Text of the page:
Five to seven million kokanee eggs will be introduced into the Meadow Creek spawning channel this year as part of attempts to rescue the Kootenay Lake trout fishery.
The provincial government outlined its plan at a public meeting attended by about 90 people in Balfour on Thursday.
The plan, developed by 25 scientists, mostly from the provincial government, aims to increase the kokanee population while controlling the populations of the kokanee’s main predators, bull trout and Gerrard rainbow trout, both of which form the basis of the Kootenay Lake sports fishery.
The recovery plan, set up to rebuild the kokanee population over the next five years, has three other components:
• continue the current fishery closures;
• continue the nutrient restoration program which has run since the 1990s to compensate for nutrients lost through dam construction;
• monitor all of the above more closely with new methods and technologies.
“The kokanee are a keystone species,” the plan states, “important for predators and the maintenance and diversity of other aquatic and terrestrial species.”
Jeff Burrows of the Ministry of Forests, Lands and Natural Resource Operations says the collapse of the kokanee affects not only its predators but “grizzlies, black bears, mallard ducks, dippers eating the eggs, osprey and bald eagles, and so on. It is a long list.”
The collapse of the kokanee, and the measures outlined in the plan, apply to the main lake only and not to the West Arm of Kootenay Lake, which has not collapsed but is always of concern
Current fishing restrictions in the main lake are: a moratorium on kokanee; four rainbow per day with only one over 50 cm; and one bull trout per day. In the West Arm: two rainbow per day, one bull trout per day, zero kokanee in the Upper West Arm, and in the lower West Arm five kokanee per day on weekends.
The action plan report is attached below.
Burrows said enhanced monitoring is a key part of the action plan.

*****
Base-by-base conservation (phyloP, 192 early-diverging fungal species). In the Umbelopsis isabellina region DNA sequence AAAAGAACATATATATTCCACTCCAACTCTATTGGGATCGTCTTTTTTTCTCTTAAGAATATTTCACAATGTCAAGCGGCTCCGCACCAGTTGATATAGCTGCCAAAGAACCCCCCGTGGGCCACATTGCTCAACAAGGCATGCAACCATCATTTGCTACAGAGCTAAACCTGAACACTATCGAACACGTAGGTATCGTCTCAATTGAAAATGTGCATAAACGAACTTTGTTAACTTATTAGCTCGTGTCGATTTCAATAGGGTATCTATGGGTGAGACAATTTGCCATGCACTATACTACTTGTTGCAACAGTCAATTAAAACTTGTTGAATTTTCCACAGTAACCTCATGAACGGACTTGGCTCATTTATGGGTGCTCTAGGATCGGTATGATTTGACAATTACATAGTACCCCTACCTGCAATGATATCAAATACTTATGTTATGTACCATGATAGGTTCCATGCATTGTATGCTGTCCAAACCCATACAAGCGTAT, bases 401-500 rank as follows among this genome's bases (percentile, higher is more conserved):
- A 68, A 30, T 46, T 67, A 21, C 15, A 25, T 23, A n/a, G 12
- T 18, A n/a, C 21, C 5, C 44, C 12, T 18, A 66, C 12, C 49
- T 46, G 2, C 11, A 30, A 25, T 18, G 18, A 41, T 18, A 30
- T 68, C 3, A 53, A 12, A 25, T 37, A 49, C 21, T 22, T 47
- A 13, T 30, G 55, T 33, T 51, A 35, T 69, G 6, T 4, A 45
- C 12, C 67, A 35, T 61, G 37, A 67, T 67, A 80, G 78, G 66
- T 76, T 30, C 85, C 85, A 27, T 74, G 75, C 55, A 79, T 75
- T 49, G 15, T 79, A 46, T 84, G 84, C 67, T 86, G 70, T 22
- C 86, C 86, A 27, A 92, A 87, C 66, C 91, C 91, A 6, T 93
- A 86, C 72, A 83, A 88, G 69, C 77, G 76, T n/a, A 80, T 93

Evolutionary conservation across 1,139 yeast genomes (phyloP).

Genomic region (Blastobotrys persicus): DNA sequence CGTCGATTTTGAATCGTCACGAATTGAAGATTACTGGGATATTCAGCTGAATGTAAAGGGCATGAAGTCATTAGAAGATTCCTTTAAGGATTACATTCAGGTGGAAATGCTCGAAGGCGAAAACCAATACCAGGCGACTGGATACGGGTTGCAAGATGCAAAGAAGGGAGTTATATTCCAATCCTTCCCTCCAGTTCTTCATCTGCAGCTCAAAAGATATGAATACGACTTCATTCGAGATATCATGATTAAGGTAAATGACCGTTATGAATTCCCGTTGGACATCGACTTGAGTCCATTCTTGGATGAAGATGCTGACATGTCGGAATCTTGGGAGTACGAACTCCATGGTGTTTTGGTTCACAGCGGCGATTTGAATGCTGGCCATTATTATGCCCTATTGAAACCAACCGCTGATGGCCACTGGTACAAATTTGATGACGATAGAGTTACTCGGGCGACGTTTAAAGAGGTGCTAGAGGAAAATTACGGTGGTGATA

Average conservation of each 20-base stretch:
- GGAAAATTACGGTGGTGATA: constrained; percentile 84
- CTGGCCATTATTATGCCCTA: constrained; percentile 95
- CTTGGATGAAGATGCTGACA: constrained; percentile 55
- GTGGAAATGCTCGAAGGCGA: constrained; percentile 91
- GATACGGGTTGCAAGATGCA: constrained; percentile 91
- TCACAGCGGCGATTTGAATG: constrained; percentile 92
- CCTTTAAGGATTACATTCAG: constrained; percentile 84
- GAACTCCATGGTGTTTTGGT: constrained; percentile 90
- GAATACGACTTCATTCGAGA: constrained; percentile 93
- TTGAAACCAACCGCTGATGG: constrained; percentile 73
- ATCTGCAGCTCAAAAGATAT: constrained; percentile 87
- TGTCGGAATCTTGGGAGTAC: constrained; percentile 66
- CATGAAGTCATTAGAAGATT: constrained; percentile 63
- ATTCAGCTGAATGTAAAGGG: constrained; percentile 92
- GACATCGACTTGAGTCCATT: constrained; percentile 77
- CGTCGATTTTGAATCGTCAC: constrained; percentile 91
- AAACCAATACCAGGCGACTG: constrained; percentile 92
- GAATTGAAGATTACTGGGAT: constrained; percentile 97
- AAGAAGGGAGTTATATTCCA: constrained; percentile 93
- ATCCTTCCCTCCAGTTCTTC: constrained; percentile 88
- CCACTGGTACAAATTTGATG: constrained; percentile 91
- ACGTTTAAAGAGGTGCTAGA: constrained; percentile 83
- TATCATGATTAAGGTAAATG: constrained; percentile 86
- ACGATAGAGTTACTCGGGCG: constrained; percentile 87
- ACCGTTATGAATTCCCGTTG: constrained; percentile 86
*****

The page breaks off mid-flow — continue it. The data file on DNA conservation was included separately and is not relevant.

“We have identified triggers, where we would turn these actions [listed above] on or off. For example, if kokanee spawner numbers in the North Arm get to 140,000, it will not be necessary to supplement [by introducing eggs to the spawning channel], and they can recover on their own.”
Burrows says the central issue is finding the delicate balance in predator-prey numbers so bull trout and Gerrard rainbow can thrive enough to be available as sports fish but not so much that they overwhelm their main source of food, the kokanee.
“There is a risk we are just extending the issue by feeding too many predators and they will have to adjust,” Burrows says. “This is why we devised an enhanced monitoring program and the intention is to be very flexible and change the actions if there’s an indication it’s working incorrectly. So we will react to every signal that comes in.”
Burrows said the ministry conducted genetic research that identified three strains of kokanee from elsewhere that are genetically similar to those in Kootenay Lake, to be introduced to the Meadow Creek channel.
He said the province and the Freshwater Fisheries Society of BC (fishing licence revenues) have provided additional funding to carry out the program.
The Kootenay Lake fishery, built mostly around bull trout and Gerrard rainbow trout, is visited by 20,000 to 40,000 anglers per year and is estimated to be worth $5 million to $10 million annually to the local economy.
Burrows indicated the kokanee recovery could take a few years, but Harvey Andrusak, the consultant who authored the plan, thinks that’s optimistic.
“I think what was missing from the meeting, and the only thing that matters from a public point of view,” he told the Star, “is that there was no clear indication how long the recovery is going to take. The ministry gave a rather positive outlook on recovery. I don’t agree with it. I think it will be a lot slower than imagined. We are talking about well over a decade before we’re back to what we used to know as a very productive fishery.”
Andrusak is a retired regional fisheries biologist and retired director of fisheries for the province as well as a member of the BC Wildlife Federation.
“There are caveats in the report,” he said, “because nobody knows with certainty whether there is sufficient decrease in predation to allow the kokanee to rebuild.”
Eileen Delehanty Pearkes, a local author and historian with a particular interest in the Columbia River system and the dams, attended the meeting.
“It was vastly more positive than the one last June,” she said. “It demonstrated the government is putting financial and staff resources into this problem. That is a big step forward. They are taking it seriously.”
She said there was still some feeling of mistrust at the meeting — doubts the government will do the right thing.
“People who have fished all their adult lives on that lake are entitled to their mistrust because they haven’t yet seen the situation reverse itself,” she said.